Home Organization Tips
By: Jackie Waters
An unorganized home makes it virtually impossible for a person with a visual impairment to function independently. When everything is in its place, people have a much easier time navigating the home, finding items, and completing daily tasks. Home organization also helps people with visual impairment go about their days with less stress and more confidence because they know they will be able to find things without hassles or obstacles. The following home organization tips will help you prepare your home and make it more accessible for someone with a visual impairment.
1. Label While You Organize
Labels are just as important as organization when it comes to preparing the home for a person with a visual impairment, but if you wait to label, you may forget or label items incorrectly. That’s why labeling while organizing is key. As soon as you bring home groceries, label canned goods and boxed foods that may be confused because of their similar sizes and shapes.
There are many labeling methods that work for people with low vision, and it may be helpful to experiment to see what works best for your loved one. Some people use self-adhesive letters to label shoe boxes when organizing shoes in closets. Others use a series of tactile dots or Velcro strips to label canned goods. When it comes to labeling clothing, people often use index cards with large print or safety pins to keep track of items.
2. Use Clear Food Containers
Storing food can pose challenges for people with low vision. If you opt for clear storage for various pastas, cereals, and dry goods, it may help the person identify what is inside. It’s also helpful to place labels with large print on each storage container and make sure they are printed in colors that contrast with the food being stored inside. One other tip for storing food is to place items in alphabetical order or to place items that are used frequently near the front of the pantry or in cabinets close to food preparation areas.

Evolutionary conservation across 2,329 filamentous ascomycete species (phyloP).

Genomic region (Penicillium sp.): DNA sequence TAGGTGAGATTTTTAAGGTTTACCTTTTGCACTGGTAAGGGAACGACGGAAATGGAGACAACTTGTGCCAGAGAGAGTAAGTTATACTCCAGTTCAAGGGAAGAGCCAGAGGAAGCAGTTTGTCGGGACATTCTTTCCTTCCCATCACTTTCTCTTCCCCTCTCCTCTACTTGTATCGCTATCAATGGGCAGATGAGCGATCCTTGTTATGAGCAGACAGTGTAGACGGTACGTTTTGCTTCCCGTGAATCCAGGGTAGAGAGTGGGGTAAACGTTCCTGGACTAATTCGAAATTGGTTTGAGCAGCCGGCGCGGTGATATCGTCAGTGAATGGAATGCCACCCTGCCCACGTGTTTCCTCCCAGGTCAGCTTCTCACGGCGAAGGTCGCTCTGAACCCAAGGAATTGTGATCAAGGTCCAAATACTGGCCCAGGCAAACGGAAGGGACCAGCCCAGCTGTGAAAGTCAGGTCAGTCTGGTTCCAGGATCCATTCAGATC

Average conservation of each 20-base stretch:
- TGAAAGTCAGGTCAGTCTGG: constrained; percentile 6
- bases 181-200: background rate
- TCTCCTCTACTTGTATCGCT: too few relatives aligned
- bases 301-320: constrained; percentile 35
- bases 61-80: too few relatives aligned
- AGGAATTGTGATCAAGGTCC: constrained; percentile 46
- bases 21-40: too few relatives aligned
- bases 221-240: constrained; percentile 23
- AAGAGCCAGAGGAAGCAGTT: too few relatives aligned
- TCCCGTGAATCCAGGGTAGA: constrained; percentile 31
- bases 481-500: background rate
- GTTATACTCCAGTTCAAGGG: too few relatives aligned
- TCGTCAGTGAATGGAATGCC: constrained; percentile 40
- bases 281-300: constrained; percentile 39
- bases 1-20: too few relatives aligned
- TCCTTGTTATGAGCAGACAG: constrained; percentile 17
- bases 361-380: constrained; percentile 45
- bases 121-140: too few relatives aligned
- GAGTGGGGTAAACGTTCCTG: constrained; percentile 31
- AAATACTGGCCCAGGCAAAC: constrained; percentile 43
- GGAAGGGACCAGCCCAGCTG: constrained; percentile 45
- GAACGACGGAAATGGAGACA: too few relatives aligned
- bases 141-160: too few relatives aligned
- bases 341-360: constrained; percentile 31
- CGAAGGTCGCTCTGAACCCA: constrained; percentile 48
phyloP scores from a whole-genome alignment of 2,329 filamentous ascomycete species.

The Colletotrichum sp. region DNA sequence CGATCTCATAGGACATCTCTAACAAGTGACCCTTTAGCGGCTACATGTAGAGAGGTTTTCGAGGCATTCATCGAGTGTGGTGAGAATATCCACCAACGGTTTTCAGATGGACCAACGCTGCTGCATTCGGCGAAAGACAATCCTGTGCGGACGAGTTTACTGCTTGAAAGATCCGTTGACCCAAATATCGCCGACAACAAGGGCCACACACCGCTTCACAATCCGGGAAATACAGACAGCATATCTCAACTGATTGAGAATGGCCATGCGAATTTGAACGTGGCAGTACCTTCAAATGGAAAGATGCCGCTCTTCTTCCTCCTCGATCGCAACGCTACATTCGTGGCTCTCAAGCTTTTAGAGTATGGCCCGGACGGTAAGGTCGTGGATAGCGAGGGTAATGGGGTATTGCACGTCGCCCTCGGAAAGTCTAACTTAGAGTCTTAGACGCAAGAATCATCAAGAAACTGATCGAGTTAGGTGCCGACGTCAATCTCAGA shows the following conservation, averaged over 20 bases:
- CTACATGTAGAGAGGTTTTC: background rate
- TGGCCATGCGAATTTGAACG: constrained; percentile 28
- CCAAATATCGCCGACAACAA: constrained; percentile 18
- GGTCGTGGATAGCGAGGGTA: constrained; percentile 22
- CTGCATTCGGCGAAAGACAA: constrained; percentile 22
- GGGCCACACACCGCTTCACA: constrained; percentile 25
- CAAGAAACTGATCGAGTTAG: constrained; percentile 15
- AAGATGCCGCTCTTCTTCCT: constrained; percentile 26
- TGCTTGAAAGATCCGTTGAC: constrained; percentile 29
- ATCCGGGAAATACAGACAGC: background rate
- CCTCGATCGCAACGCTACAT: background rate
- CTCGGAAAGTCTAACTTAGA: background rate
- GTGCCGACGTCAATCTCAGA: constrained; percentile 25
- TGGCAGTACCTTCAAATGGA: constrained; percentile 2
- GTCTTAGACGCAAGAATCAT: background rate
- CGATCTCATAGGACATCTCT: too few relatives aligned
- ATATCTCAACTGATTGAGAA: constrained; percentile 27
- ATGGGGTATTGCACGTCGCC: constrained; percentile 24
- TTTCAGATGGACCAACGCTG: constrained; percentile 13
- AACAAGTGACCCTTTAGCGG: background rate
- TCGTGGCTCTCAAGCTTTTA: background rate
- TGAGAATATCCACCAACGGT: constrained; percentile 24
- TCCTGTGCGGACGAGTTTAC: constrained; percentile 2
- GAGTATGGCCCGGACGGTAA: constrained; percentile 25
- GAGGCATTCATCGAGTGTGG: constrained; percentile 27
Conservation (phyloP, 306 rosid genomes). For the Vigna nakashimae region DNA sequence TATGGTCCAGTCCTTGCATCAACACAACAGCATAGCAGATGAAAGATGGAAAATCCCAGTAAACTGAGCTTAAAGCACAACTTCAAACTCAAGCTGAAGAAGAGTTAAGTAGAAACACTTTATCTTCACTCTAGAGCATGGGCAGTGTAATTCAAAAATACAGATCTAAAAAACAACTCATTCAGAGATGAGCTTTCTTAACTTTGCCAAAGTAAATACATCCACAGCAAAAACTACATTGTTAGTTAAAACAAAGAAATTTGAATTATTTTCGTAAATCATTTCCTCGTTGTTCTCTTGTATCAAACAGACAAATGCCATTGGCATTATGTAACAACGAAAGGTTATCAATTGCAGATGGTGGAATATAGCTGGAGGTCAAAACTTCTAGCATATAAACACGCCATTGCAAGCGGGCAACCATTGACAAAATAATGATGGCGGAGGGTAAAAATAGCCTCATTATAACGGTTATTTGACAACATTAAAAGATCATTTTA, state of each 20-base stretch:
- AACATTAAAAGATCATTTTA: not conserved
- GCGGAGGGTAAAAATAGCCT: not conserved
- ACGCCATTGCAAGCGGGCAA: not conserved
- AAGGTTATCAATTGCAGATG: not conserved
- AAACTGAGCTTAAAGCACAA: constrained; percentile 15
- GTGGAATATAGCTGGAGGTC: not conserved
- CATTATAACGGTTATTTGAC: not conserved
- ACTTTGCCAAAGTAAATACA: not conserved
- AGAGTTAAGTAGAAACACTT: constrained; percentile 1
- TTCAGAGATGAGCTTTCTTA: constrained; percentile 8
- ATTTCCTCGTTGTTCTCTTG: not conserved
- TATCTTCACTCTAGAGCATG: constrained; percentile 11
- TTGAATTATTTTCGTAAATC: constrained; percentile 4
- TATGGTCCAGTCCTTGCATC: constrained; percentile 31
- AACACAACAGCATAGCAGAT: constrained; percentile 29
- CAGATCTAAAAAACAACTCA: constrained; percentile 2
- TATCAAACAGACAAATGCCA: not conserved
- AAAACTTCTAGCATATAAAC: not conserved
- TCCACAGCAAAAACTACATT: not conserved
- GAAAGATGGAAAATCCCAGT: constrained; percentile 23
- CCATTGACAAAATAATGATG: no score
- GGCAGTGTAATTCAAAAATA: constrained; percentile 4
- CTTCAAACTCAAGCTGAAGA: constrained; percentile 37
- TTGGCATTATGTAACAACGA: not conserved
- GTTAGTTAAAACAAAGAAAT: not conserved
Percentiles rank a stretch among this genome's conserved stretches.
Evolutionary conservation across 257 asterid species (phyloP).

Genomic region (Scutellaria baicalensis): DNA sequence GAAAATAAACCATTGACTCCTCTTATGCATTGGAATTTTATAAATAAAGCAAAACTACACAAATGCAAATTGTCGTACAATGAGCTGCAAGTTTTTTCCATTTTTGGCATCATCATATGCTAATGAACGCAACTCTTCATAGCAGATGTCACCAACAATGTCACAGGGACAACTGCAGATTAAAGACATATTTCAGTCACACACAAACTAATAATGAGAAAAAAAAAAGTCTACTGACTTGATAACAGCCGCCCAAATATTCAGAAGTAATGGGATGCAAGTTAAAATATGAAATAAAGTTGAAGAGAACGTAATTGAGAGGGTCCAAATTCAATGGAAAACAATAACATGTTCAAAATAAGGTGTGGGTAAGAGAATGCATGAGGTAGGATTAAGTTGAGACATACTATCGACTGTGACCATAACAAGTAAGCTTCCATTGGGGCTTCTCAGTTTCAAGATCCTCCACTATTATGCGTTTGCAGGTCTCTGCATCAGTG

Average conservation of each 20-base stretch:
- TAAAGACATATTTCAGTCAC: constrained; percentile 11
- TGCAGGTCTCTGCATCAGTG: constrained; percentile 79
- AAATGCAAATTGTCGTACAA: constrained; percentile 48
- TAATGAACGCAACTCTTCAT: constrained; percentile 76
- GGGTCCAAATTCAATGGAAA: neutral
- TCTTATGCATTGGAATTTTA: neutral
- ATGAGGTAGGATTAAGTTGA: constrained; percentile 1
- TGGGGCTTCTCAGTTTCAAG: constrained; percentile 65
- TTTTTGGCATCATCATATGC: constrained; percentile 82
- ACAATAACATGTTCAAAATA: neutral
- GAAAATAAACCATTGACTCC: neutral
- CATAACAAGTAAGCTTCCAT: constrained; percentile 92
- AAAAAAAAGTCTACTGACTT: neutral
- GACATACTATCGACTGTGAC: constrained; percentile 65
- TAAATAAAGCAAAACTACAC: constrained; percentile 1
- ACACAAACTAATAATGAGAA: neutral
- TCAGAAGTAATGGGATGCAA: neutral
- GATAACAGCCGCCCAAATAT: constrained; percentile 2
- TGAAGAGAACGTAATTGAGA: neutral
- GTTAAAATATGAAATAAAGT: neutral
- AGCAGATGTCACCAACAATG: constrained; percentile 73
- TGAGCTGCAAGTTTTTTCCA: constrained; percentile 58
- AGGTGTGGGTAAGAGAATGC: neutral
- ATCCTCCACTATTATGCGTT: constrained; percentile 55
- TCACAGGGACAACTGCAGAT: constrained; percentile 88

3. Add Dividers to Kitchen Cabinets
If it is difficult to locate spices, bakeware, or kitchen tools in your cabinets and drawers, add dividers to provide a space for each item or groups of items. Making custom spaces for items ensures that your loved one with a visual impairment will be able to locate each item quickly and easily and will know where to put them after using them.
It’s also important to make sure that you don’t combine food with cleaning supplies even if you add dividers to kitchen cabinets. Being proactive about food safety is a good practice to follow, and preventing accidents with cleaning supplies protects the entire family.
4. Use Bins to Organize Linens
The linen closet is one space that needs a makeover in nearly every home. Bulky sheets and blankets, fluffy towels, and extra pillows take up a great deal of space and can cause an organization headache for anyone, regardless of vision impairment. One fix is to purchase bins from a home goods or dollar store and label them with index cards or Braille labels. Colorful bins are an ideal choice if your linens are white or beige; alternatively, light-colored bins are ideal if your linens are dark. Labels should contrast with the bins to make it simple to locate them, and the large print on them should contrast with the labels themselves.
When organizing linens, you have a few options. Some people separate them according to the rooms in which they are used. Others separate them by size; for example, twin sheets in one and queen sheets in another. Some people prefer to organize linens by time of year, with flannel sheets on higher shelves and light cotton sheets on lower shelves in summer. Again, the method of organization should suit your family’s needs.
In summary, home organization is key to preparing a home for a person with a visual impairment. Consider labeling while you organize, using clear food containers, adding dividers to kitchen storage areas, and using bins for linens to make your home more accessible to a visually-impaired loved one. If your organization efforts just don’t seem like they’re going to work out as you hoped, it might not be a bad idea to start looking into large-scale home modifications or for a more accessible home in the area.